Willie Nelson’s latest album First Rose of Spring has been postponed until July 3rd due to Coronavirus concerns (it was supposed to be released April 24th), but he’s celebrating Mother’s Day by releasing his cover of Johnny Paycheck’s infamous song “I’m The Only Hell My Mama Ever Raised.”
Willie Nelson will release his triumphant 70th studio album called First Rose of Spring come April 24th via Sony’s Legacy imprint. Seceding much of the songwriting to others on this effort aside from a couple of tunes, the title track comes from the pen of Randy Houser, Allen Shamblin, Mark Beeson, and has been released ahead of the record.
There is no doubt that by any objective assessment, when it comes to the world of creative types in the realm of music or otherwise, their ranks tend to veer more towards liberal ideals when it comes to politics. But that in no way excludes the gift of creativity from people who happen to be more conservative or independent of mindset.
Aaron Watson, Alan Jackson, Bill Anderson, Billy Joe Shaver, Brennen Leigh, Charlie Daniels, Chris Knight, Hank Williams Jr., Jamey Johnson, Jason Isbell, John Anderson, John Rich, Larry Gatlin, Loretta Lynn, Lynyrd Skynyrd, Maddie Marlow, Merle Haggard, Oak Ridge Boys, Ronnie Dunn, Sunny Sweeney, Toby Keith, Tracy Lawrence, Travis Tritt
“If it ever gets to be too much for you, there are a lot of great songwriters out there who agree with you politically. Oh wait, no there aren’t,” Jason Isbell responded to a Twitter user. But this assessment severely discounts to work of conservative songwriters who’ve contributed to the American songwriting canon.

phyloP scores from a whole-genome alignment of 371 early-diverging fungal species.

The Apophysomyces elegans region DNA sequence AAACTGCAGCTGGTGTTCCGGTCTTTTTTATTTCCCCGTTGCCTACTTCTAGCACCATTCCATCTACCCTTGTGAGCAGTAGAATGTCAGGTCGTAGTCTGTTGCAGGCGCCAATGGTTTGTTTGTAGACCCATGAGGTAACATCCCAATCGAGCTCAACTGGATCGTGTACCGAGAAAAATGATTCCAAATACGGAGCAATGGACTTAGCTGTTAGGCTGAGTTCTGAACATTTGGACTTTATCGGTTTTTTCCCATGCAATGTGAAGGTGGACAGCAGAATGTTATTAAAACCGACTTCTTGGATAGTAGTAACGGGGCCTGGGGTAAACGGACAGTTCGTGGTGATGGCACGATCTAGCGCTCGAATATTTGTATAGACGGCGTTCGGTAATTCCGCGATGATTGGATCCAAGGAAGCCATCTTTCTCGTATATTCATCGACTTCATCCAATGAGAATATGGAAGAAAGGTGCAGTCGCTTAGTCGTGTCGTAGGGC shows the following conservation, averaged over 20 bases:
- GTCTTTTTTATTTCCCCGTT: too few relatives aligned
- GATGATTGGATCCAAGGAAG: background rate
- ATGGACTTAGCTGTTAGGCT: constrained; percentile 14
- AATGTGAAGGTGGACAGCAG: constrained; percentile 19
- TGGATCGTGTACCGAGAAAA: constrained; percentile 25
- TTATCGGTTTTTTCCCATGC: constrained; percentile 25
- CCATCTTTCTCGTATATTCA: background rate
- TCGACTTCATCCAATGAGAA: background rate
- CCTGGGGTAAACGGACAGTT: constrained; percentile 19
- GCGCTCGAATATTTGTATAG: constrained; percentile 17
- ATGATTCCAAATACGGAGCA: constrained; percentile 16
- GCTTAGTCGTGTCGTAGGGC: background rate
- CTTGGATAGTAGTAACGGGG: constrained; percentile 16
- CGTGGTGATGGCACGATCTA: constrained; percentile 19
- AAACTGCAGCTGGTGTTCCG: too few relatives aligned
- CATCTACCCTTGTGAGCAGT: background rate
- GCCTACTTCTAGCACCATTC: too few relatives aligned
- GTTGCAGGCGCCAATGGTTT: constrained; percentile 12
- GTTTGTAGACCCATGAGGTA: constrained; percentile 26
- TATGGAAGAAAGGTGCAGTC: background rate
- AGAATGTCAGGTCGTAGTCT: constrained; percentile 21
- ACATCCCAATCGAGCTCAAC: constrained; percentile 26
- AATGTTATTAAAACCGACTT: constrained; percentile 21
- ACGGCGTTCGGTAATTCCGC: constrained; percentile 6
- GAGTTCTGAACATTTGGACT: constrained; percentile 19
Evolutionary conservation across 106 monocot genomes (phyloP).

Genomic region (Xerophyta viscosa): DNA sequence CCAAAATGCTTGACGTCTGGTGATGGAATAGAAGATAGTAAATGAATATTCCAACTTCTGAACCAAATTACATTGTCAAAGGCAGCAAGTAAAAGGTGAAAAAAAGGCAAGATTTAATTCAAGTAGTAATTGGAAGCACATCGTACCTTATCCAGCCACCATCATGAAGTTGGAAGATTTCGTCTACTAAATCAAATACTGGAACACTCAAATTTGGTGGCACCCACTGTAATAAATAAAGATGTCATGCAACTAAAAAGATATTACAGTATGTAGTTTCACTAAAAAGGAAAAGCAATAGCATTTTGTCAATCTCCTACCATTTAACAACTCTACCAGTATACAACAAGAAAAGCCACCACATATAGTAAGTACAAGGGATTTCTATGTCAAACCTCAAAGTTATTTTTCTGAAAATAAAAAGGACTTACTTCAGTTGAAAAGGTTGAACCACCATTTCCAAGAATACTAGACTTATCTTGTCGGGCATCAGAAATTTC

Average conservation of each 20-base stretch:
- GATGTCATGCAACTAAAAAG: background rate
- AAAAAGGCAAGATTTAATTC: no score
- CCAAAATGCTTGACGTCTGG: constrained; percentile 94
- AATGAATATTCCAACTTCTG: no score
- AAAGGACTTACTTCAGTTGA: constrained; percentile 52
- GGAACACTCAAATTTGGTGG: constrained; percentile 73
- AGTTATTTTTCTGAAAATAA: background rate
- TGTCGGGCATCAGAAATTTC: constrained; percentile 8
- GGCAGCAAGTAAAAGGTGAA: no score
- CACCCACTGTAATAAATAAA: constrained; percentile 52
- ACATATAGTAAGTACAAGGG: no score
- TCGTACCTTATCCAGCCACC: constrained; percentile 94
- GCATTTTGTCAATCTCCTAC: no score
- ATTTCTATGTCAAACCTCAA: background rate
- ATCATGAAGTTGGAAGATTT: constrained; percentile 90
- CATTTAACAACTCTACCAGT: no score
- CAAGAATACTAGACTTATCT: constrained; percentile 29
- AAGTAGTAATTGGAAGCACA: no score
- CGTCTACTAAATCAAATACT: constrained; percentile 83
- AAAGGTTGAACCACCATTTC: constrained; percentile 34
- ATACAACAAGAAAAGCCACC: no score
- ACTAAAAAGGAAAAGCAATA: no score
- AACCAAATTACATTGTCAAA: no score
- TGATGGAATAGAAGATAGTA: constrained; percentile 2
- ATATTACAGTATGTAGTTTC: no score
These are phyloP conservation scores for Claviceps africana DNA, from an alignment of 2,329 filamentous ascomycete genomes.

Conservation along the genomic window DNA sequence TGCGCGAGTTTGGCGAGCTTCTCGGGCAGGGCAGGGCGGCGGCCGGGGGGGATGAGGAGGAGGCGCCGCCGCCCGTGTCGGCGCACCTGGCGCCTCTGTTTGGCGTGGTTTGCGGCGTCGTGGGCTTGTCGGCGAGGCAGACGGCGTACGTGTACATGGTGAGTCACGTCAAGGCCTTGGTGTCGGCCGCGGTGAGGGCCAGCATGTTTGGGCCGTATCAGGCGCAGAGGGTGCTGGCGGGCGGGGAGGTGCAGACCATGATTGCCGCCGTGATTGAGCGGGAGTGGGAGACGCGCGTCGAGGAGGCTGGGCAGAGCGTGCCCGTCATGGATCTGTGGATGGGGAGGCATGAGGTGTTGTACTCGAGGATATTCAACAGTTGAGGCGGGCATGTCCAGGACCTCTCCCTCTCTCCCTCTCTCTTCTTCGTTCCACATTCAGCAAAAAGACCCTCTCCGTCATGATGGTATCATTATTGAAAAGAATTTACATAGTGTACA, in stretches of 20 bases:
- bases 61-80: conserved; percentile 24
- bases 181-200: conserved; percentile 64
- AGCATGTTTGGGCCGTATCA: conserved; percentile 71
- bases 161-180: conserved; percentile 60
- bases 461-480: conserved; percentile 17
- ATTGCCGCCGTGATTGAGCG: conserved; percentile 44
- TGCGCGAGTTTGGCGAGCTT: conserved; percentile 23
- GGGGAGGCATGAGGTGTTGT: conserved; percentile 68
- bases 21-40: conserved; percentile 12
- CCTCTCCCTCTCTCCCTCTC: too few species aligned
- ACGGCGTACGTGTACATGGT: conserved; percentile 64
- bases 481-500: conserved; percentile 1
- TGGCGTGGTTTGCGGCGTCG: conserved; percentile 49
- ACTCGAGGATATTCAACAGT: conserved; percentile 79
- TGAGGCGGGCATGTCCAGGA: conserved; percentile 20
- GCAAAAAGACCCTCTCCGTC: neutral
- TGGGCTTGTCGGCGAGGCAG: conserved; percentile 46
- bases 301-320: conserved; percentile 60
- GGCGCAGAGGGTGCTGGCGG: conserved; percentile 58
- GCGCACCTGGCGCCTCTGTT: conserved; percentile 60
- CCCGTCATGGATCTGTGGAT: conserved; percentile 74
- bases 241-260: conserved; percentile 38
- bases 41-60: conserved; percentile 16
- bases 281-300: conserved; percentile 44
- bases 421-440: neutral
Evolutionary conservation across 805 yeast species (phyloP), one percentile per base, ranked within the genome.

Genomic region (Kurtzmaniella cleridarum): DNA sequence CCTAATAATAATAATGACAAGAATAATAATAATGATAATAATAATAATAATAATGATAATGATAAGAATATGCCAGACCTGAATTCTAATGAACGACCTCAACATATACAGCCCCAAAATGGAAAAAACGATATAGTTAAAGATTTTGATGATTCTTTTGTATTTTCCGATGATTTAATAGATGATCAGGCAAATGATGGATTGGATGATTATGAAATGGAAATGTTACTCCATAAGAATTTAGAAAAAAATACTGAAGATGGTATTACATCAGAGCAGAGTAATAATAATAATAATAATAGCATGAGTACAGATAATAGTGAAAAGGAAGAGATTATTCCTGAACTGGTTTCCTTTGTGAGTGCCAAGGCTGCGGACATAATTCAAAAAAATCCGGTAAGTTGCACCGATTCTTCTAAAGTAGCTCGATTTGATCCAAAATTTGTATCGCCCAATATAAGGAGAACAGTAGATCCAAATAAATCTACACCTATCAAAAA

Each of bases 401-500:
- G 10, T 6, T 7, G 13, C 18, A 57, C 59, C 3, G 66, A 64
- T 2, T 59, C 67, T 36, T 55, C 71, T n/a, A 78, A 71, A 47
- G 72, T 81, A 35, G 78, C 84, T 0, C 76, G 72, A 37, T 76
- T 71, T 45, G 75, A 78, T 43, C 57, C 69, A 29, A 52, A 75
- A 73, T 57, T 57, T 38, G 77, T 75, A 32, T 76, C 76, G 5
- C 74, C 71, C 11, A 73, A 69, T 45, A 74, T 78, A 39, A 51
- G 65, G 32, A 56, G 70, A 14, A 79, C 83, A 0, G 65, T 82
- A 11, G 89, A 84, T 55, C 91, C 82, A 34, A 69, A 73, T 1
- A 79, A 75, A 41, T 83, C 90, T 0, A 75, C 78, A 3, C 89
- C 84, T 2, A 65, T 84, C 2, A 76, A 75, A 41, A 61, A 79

A third-generation mobster who turned state’s witness in 1999 and entered the Federal Witness Protection Program, only to become the mastermind behind two fraudulent restaurant chains attributed to two prominent country music personalities in Toby Keith and Rascal Flatts, has finally been indicted.
It’s been said before, and it will be said again: We can’t agree on much these days. But we all agree on Dolly Parton. “Dolly Parton: 50 Years at the Grand Ole Opry” reminded us of why, and hopefully brought fans of music in country and beyond together at the commencement of the Holiday season.
Buck Trent, Candi Carpenter, Charles Kelley, Chris Janson, Dolly Parton, Emmylou Harris, Hank Williams Jr. Dierks Bentley, Hillary Scott, Lady Antebellum, Margo Price, Merle Haggard, Porter Wagoner, The Ryman Auditorium, Toby Keith
If you’re a country music fan and are disappointed that your favorite artist didn’t get enough screen time in the Ken Burns film on country music, well guess what, your favorite genre did, and by the most revered documentary filmmaker of our time, and before rock n’ roll, pop, the blues, soul music, or hip-hop.
Alan Jackson, Allen Reynolds, Bill Monroe, Billy Ray Cyrus, Bluebird Cafe, Brooks & Dunn, Chris Stapleton, Clint Black, Conway Twitty, Dayton Duncan, Dierks Bentley, Dixie Chicks, Don Williams, Dwight Yoakam, Emmylou Harris, Garth Brooks, George Jones, George Strait, Glen Campbell, Jamey Johnson, Johnny Cash, Kathy Mattea, Keith Whitley, Ken Burns, Lil Nas X, Little Big Town, Lucinda Williams, Lyle Lovett, Mary Chapin Carpenter, Miranda Lambert, Nanci Griffith, Randy Travis, Reba McEntire, Rick Rubin, Ricky Skaggs, Rosanne Cash, Ryman Auditorium, Steve Earle, Sturgill Simpson, Taylor Swift, The Judds, Toby Keith, Travis Tritt, Trisha Yearwood, Vince Gill